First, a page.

PHARMACY

Jazz begins shipping anxiety/OCD drug Luvox

BY Drew Buono

PALO ALTO, Calif. Jazz Pharmaceuticals recently began shipping its new drug, once daily Luvox CR extended-release capsules to pharmacies across the country. The drug is designed to treat social anxiety disorder and obsessive-compulsive disorder in adults.

The drug is available in 100 mg and 150 mg strengths.

“We are very excited about the introduction of Luvox CR to the United States market. The availability of Luvox CR provides physicians with a new and effective treatment option for the millions of adults in the United States suffering from SAD and OCD,” said Samuel Saks, chief executive officer of Jazz Pharmaceuticals. “Through our educational efforts, we hope to provide physicians and their patients with important information about SAD and OCD. As part of our commitment to helping patients, their families and caregivers, we are working with advocacy organizations to increase awareness about these serious and underdiagnosed conditions.”

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PHARMACY

FDA approves Alcon’s Patanase for nasal allergy symptoms

BY Adam Kraemer

HUENENBERG, Switzerland Alcon announced that the Food and Drug Administration has approved Patanase (olopatadine hydrochloride) nasal spray for the relief of the symptoms of seasonal allergic rhinitis in patients 12 years of age and older.

“We look forward to providing doctors the opportunity to prescribe Patanase to their patients who need and want a fast-acting nasal spray that quickly relieves symptoms,” said Kevin Buehler, Alcon’s senior vice president of global markets and chief marketing officer. “We are excited to enter the nasal market and are confident that this new addition will continue to grow our topical allergy franchise.”

Clinical studies found that patients treated with Patanase, two sprays per nostril, twice daily, demonstrated significantly greater decreases in symptoms compared to the placebo nasal spray. Additionally, onset of action was evaluated in three studies, in which patients with seasonal allergic rhinitis were exposed to high levels of pollen and then treated with either Patanase or placebo nasal spray, two sprays in each nostril, after which they self-reported their allergy symptoms hourly for the subsequent 12 hours. Patanase nasal spray was found to have an onset of action of 30 minutes and a 12-hour duration of affect after dosing, which was statistically significant compared to the placebo spray.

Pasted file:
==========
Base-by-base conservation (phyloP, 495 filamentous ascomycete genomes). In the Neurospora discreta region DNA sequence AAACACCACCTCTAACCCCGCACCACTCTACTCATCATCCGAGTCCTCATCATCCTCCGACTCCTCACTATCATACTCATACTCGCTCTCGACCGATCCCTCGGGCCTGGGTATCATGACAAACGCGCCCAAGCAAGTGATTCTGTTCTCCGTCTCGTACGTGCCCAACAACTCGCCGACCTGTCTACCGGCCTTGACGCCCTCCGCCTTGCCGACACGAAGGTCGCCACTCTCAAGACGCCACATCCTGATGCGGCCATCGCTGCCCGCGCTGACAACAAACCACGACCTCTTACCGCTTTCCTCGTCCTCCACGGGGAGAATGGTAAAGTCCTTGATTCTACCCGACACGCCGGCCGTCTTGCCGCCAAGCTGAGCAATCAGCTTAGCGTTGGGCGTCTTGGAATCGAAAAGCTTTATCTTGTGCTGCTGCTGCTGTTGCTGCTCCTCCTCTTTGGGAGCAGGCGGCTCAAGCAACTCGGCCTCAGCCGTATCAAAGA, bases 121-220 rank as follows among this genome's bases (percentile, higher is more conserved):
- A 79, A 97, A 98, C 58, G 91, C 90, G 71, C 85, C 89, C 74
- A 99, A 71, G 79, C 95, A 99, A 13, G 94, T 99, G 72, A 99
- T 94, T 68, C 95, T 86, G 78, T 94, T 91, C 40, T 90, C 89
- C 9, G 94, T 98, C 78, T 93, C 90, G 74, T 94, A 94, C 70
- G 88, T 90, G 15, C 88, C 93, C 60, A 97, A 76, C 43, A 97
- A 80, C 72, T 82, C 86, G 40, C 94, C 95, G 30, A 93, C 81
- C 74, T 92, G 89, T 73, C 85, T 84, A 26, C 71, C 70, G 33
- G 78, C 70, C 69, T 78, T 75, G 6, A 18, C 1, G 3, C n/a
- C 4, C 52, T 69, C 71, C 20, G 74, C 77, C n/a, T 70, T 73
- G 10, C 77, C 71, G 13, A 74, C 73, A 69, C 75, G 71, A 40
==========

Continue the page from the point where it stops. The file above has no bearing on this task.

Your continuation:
“For patients who suffer every allergy season with symptoms that make life in those months miserable, Patanase offers relief beginning in minutes in a convenient steroid-free nasal spray,” said one study’s lead investigator, Eli Meltzer. “The fact that it works quickly is important. Patients in our fast-paced society want rapid improvement and relief from their nasal allergies.”

Patanase nasal spray, an extension to Alcon’s market-leading ocular allergy product line, will be available in May of this year.

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EPA sets up collection sites in eight states for used meds

BY Adam Kraemer

BUFFALO, N.Y. The Environmental Protection Agency, recognizing that trace amounts of pharmaceuticals are showing up in drinking water, has begun urging consumers living near any of the Great Lakes to bring their old medications to official collection centers.

The EPA is helping pay for more than 70 collection points in eight states that will take old medicine—along with electronic waste like computers, cell phones and televisions—from April 19 through April 27. The agency has set a goal of collecting 1 million pills during an Earth Day initiative aimed at the more than 30 million people who live around the Great Lakes, which are by far the largest source of fresh drinking water on the planet.

The collection sites are being established in New York, Illinois, Indiana, Michigan, Minnesota, Ohio, Pennsylvania and Wisconsin.

“We’re trying to raise public awareness on disposing of pharmaceuticals properly and we’ve had a very good response from communities on water districts. This is information that needs to get out there,” EPA spokeswoman Phillippa Cannon said Tuesday.

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